While a foreclosure can be a traumatic experience, the housing upheavals that occurred at the end of the first decade of the 21st century made it no longer a rare one. Millions of families have experienced foreclosure, and millions are on the road to recovery. Life goes on, and a return to normalcy is possible.
Bouncing back from a foreclosure starts with making sure that the foreclosure process is finished. Work with your lender or an attorney to transfer the property's title into the lender's name so that you are no longer responsible for it. Also determine whether or not you still have liability for the loan under what is called a deficiency judgment. Depending on how your foreclosure is structured, your lender may waive the balance, or your state might not allow such a judgment at all. If, however, you are required to pay any shortfall on your loan, it can haunt you for years to come. In that instance, talk to a housing counselor or attorney to understand your options.
With a foreclosure on your credit report, you might have difficulty finding a landlord who will work with you. Or your new landlord might require a higher security deposit. Getting a co-signer on your lease can be helpful. Also, consider renting from small-scale, private landlords instead of large management companies, because private landlords might be more likely to overlook credit issues if they get a good feeling about you personally.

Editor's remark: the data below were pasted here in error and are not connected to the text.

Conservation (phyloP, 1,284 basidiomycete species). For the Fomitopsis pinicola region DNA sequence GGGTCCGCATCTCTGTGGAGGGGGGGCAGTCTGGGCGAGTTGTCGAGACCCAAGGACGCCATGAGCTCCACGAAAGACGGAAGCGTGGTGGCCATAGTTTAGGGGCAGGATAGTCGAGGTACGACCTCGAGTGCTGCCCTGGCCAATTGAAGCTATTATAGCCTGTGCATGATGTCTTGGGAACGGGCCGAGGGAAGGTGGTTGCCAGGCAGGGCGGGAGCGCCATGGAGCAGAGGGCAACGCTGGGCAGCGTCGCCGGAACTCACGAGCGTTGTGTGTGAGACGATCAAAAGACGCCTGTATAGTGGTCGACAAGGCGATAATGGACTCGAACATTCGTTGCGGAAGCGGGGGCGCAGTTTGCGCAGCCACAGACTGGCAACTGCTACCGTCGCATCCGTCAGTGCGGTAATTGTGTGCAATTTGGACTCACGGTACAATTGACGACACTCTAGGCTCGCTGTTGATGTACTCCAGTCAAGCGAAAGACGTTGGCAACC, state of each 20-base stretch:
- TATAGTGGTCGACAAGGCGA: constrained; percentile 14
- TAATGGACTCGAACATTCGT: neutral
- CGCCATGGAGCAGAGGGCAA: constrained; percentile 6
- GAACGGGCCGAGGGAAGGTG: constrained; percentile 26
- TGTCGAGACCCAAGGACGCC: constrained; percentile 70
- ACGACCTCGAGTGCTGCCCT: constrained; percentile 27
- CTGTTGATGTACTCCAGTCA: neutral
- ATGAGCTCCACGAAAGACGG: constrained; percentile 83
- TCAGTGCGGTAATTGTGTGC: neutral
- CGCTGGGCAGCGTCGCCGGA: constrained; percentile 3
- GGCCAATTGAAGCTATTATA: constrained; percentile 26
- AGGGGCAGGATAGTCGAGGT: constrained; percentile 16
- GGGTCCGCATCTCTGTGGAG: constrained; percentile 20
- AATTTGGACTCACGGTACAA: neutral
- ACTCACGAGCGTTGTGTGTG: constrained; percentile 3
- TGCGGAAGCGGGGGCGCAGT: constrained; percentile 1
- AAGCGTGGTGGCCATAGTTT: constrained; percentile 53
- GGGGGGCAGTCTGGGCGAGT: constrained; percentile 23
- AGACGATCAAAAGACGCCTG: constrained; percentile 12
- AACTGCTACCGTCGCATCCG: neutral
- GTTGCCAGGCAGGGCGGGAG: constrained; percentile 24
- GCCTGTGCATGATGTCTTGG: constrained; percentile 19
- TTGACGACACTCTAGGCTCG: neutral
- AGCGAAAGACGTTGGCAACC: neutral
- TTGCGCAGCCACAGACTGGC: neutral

Your foreclosure will stay on your credit for seven years. However, just because it's there doesn't mean you can't have access to credit. Over time, its impact dulls. Furthermore, the more you project good credit habits, the more quickly the foreclosure's impact will be blunted. For example, always paying your bills on time and not overusing your existing credit cards will help your score go up. While your score may take years to reach a very high level, you could earn a score that is good enough to access new credit in just a couple of years.
Becoming a Home Buyer
Foreclosure doesn't mean that you'll never buy another house. Depending on circumstances, you might be able to get another mortgage within a few years of foreclosure, or even less. For example, at the time of publication, the Federal Housing Administration mortgage program doesn't require you to wait even three years to get another loan; you can be eligible for a home loan in just one year after a foreclosure or bankruptcy if an income reduction or job loss caused your foreclosure. Another option is to use seller financing to buy a house without getting a traditional mortgage.
- Nolo: Zombie Foreclosures
- Nolo: Deficiency Judgments: Will You Still Owe Money After the Foreclosure?
- DailyFinance: Seven Secrets for Finding a Rental After Foreclosure
- The New York Times: Credit Score Recovery Time After a Foreclosure
- Bankrate: FHA Loans After Foreclosure
- Bloomberg: Home Sellers Step Up as Last-Resort Lender to Poor-Credit Buyers
Steve Lander has been a writer since 1996, with experience in the fields of financial services, real estate and technology. His work has appeared in trade publications such as the "Minnesota Real Estate Journal" and "Minnesota Multi-Housing Association Advocate." Lander holds a Bachelor of Arts in political science from Columbia University.